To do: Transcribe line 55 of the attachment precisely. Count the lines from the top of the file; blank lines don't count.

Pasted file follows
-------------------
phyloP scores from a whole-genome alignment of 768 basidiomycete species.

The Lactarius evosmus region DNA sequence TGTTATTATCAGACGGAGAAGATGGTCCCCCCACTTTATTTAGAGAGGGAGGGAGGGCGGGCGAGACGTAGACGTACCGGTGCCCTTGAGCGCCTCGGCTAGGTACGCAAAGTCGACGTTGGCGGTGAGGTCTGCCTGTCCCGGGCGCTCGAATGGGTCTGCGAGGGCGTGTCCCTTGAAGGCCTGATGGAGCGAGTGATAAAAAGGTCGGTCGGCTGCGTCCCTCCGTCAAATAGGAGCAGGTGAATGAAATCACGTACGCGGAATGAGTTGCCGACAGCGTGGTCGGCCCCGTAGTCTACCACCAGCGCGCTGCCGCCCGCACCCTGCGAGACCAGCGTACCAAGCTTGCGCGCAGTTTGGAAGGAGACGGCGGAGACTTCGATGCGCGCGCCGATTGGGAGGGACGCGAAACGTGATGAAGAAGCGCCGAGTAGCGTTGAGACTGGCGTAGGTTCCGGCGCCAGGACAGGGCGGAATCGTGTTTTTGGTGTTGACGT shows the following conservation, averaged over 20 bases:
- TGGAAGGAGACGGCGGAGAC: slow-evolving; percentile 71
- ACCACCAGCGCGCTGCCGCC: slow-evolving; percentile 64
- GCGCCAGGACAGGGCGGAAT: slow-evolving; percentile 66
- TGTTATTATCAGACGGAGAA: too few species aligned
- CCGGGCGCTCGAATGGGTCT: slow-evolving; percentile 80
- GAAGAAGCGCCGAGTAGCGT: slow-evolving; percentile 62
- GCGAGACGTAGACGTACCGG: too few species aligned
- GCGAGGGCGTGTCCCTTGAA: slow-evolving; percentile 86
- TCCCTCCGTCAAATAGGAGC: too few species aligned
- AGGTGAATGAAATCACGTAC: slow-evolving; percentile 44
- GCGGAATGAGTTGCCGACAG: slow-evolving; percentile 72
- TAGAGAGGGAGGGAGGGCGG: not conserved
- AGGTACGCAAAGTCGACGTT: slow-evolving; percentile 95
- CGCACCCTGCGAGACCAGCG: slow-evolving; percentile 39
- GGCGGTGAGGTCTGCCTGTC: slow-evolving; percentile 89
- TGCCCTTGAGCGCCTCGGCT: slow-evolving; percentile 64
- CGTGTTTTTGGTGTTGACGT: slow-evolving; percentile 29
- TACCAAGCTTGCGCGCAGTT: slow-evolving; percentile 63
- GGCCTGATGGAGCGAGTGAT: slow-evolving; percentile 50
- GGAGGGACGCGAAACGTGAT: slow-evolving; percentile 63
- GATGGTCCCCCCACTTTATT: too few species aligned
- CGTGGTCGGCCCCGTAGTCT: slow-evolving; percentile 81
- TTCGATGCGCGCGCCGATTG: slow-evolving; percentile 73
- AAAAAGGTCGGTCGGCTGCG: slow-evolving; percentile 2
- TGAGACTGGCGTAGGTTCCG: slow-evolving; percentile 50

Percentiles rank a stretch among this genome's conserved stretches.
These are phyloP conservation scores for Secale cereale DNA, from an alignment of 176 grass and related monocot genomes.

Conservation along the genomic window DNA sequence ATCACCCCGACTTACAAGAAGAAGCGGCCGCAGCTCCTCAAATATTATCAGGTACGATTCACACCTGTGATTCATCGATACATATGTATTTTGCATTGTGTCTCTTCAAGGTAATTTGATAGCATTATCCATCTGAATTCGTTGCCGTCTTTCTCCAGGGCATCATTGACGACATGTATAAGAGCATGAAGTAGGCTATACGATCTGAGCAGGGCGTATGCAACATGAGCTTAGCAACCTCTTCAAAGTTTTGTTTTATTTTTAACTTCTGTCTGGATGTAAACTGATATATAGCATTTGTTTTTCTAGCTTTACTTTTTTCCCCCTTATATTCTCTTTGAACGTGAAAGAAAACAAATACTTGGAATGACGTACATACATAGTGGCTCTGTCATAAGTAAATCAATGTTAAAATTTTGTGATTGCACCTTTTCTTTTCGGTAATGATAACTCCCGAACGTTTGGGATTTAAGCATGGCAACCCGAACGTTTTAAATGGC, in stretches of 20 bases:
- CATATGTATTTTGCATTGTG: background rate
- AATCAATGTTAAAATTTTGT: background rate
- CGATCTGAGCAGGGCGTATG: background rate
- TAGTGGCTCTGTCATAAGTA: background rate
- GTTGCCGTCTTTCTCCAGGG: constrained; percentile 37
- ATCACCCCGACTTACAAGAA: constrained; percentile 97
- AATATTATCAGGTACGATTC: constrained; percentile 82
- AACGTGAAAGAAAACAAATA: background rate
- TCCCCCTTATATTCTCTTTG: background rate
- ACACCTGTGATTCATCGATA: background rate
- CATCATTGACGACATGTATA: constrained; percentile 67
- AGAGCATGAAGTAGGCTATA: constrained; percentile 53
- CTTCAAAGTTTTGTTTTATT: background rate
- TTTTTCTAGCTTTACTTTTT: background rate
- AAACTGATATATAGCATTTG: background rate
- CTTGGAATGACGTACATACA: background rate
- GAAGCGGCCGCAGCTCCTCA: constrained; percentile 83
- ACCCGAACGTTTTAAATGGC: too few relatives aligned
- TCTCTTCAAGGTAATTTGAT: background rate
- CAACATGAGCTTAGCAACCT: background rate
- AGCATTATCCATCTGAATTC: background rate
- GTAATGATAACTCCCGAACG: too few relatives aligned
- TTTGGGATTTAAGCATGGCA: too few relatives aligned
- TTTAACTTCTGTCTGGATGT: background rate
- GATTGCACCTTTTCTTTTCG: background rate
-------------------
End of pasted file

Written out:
- GATTGCACCTTTTCTTTTCG: background rate